Summary: The overall redistricting plan engineered by state Republicans was found to be proper, but a portion of the controversial Texas congressional map was tossed out.

Majority quote: “The text and structure of the Constitution and our case law indicate there is nothing inherently suspect about a legislature’s decision to replace mid-decade a court-ordered plan with one of its own.” — Justice Anthony Kennedy

Minority quote: “By taking an action for the sole purpose of advantaging Republicans and disadvantaging Democrats, the state of Texas violated its constitutional obligation to govern impartially.” — Justice John Paul Stevens

Assisted suicide
Gonzales v. Oregon

At issue: Whether federal authority trumps state law allowing doctors to prescribe lethal doses of medicine to help terminally ill patients end their lives.

Ruling: 6-3 (affirmed) for Oregon. January 17, 2006.

Summary: In a setback to Bush administration claims of federal authority, Oregon’s physician-assisted suicide law was ruled constitutional.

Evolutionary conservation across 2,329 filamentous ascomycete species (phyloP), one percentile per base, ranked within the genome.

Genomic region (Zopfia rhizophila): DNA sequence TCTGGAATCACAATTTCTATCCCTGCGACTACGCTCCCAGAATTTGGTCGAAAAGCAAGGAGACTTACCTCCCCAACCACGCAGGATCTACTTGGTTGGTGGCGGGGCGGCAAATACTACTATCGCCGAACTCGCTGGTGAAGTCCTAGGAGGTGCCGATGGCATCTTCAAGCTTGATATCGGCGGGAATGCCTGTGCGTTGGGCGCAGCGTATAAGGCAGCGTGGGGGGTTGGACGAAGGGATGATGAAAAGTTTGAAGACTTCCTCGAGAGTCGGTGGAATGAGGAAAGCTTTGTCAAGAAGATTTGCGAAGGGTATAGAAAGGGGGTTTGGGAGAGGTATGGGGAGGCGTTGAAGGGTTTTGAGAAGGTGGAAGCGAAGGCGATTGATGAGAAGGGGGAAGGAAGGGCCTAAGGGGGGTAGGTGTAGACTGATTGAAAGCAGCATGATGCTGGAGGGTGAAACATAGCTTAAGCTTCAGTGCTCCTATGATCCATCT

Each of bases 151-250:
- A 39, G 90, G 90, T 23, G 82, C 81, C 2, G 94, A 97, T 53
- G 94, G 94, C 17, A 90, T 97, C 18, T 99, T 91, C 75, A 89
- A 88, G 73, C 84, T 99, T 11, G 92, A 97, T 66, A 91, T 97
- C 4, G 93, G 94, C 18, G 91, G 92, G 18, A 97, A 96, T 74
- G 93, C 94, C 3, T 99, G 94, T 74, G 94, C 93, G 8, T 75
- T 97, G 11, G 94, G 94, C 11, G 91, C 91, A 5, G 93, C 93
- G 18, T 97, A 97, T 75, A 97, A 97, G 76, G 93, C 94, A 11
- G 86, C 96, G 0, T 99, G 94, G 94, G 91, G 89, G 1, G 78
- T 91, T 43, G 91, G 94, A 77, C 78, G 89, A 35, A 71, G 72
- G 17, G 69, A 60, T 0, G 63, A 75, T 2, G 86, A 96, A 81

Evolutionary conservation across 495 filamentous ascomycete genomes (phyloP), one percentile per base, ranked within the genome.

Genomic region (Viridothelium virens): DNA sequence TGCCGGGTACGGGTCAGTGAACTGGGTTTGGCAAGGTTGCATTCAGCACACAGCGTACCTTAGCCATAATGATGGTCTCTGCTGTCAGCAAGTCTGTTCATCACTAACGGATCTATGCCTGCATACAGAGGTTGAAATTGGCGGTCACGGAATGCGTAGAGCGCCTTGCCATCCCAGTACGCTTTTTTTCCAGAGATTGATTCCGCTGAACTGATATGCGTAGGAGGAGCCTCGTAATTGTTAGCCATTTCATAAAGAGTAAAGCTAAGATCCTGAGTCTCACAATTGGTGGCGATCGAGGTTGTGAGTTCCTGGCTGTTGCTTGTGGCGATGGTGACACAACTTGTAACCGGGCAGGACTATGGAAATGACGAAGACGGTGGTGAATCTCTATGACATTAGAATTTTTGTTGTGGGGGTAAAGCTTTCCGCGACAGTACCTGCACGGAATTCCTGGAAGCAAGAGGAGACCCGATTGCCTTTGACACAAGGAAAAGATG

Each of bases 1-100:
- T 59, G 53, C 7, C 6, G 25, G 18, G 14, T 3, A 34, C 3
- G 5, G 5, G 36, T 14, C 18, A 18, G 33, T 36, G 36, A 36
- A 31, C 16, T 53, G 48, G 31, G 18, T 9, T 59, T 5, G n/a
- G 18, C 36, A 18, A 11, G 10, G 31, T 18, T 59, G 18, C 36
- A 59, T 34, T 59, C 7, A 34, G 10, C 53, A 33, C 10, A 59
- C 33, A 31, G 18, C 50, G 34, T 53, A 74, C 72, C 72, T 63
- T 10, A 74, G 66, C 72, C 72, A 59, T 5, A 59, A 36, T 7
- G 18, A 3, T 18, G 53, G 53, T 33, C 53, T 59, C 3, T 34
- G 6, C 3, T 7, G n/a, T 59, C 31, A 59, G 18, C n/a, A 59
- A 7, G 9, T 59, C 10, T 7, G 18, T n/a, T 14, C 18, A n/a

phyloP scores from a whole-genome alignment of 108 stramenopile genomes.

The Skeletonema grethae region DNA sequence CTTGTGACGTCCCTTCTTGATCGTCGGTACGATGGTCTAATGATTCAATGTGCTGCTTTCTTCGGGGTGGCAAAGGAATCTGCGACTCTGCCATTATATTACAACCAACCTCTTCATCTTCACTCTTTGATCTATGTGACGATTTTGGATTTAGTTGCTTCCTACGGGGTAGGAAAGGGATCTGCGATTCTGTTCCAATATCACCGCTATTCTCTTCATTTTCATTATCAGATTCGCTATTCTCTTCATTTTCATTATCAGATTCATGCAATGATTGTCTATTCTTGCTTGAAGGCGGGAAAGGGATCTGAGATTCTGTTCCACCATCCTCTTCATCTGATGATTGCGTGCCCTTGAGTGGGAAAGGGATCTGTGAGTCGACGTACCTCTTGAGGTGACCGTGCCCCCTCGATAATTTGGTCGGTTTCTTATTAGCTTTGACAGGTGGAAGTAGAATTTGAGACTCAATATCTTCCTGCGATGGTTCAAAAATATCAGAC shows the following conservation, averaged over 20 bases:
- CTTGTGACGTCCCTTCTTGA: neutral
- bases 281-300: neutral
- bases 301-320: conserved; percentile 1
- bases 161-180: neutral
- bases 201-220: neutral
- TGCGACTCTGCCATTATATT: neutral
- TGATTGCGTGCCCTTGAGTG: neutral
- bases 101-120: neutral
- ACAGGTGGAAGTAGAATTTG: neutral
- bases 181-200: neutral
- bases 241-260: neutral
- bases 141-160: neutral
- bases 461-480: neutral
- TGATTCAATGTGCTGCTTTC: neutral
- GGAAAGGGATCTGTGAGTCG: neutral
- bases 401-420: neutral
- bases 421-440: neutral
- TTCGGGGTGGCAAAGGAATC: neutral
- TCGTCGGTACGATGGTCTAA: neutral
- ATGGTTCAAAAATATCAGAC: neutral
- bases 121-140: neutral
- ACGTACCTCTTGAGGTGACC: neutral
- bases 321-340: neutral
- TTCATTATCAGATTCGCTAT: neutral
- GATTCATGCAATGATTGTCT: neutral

Majority ruling: “The idea that Congress gave the attorney general such broad and unusual authority through an implicit delegation in the [federal law's] registration provision is not sustainable… The importance of the issue of physician-assisted suicide… makes the oblique form of the claimed delegation all the more suspect.” — Justice Anthony Kennedy

Minority ruling: The government earlier claimed the voter-passed referendum had “no legitimate medical purpose.” “If the term ‘legitimate medical purpose’ has any meaning, it surely excludes the prescription of drugs to produce death.” — Justice Antonin Scalia

Military recruiting
Rumsfeld v. Forum for Academic and Institutional Rights

At issue: A free speech dispute over whether universities may ban military recruiters from campus.

Ruling: 8-0 (reversed) for Rumsfeld. March 6, 2006.

Summary: Colleges must allow military recruiters on campus, or risk the loss of federal funds.